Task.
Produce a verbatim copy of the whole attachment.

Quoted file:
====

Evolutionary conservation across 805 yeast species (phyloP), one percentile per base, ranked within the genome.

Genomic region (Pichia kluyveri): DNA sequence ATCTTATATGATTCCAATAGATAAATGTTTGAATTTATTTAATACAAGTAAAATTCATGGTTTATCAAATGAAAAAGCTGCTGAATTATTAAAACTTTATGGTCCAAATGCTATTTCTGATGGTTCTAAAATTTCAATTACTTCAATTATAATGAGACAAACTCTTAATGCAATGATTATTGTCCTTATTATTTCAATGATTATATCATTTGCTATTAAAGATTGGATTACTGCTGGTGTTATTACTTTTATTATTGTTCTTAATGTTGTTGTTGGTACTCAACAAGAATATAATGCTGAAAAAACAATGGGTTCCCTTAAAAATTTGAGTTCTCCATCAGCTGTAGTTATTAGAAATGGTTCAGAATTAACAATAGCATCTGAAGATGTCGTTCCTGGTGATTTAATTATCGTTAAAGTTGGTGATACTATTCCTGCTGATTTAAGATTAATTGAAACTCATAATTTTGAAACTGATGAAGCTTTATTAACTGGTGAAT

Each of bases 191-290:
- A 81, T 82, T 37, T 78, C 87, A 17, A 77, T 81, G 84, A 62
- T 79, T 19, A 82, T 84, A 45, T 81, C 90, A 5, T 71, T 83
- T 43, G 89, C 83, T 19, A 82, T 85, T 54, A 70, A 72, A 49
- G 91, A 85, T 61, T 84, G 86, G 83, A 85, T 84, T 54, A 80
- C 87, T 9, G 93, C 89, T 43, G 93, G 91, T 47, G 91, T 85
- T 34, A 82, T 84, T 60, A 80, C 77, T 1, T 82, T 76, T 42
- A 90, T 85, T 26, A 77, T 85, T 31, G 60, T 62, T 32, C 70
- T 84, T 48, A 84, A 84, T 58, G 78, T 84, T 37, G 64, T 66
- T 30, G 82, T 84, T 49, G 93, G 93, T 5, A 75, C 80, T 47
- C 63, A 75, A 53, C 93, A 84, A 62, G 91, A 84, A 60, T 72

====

Evolutionary conservation across 805 yeast species (phyloP), one percentile per base, ranked within the genome.

Genomic region (Pichia kluyveri): DNA sequence ATCTTATATGATTCCAATAGATAAATGTTTGAATTTATTTAATACAAGTAAAATTCATGGTTTATCAAATGAAAAAGCTGCTGAATTATTAAAACTTTATGGTCCAAATGCTATTTCTGATGGTTCTAAAATTTCAATTACTTCAATTATAATGAGACAAACTCTTAATGCAATGATTATTGTCCTTATTATTTCAATGATTATATCATTTGCTATTAAAGATTGGATTACTGCTGGTGTTATTACTTTTATTATTGTTCTTAATGTTGTTGTTGGTACTCAACAAGAATATAATGCTGAAAAAACAATGGGTTCCCTTAAAAATTTGAGTTCTCCATCAGCTGTAGTTATTAGAAATGGTTCAGAATTAACAATAGCATCTGAAGATGTCGTTCCTGGTGATTTAATTATCGTTAAAGTTGGTGATACTATTCCTGCTGATTTAAGATTAATTGAAACTCATAATTTTGAAACTGATGAAGCTTTATTAACTGGTGAAT

Each of bases 191-290:
- A 81, T 82, T 37, T 78, C 87, A 17, A 77, T 81, G 84, A 62
- T 79, T 19, A 82, T 84, A 45, T 81, C 90, A 5, T 71, T 83
- T 43, G 89, C 83, T 19, A 82, T 85, T 54, A 70, A 72, A 49
- G 91, A 85, T 61, T 84, G 86, G 83, A 85, T 84, T 54, A 80
- C 87, T 9, G 93, C 89, T 43, G 93, G 91, T 47, G 91, T 85
- T 34, A 82, T 84, T 60, A 80, C 77, T 1, T 82, T 76, T 42
- A 90, T 85, T 26, A 77, T 85, T 31, G 60, T 62, T 32, C 70
- T 84, T 48, A 84, A 84, T 58, G 78, T 84, T 37, G 64, T 66
- T 30, G 82, T 84, T 49, G 93, G 93, T 5, A 75, C 80, T 47
- C 63, A 75, A 53, C 93, A 84, A 62, G 91, A 84, A 60, T 72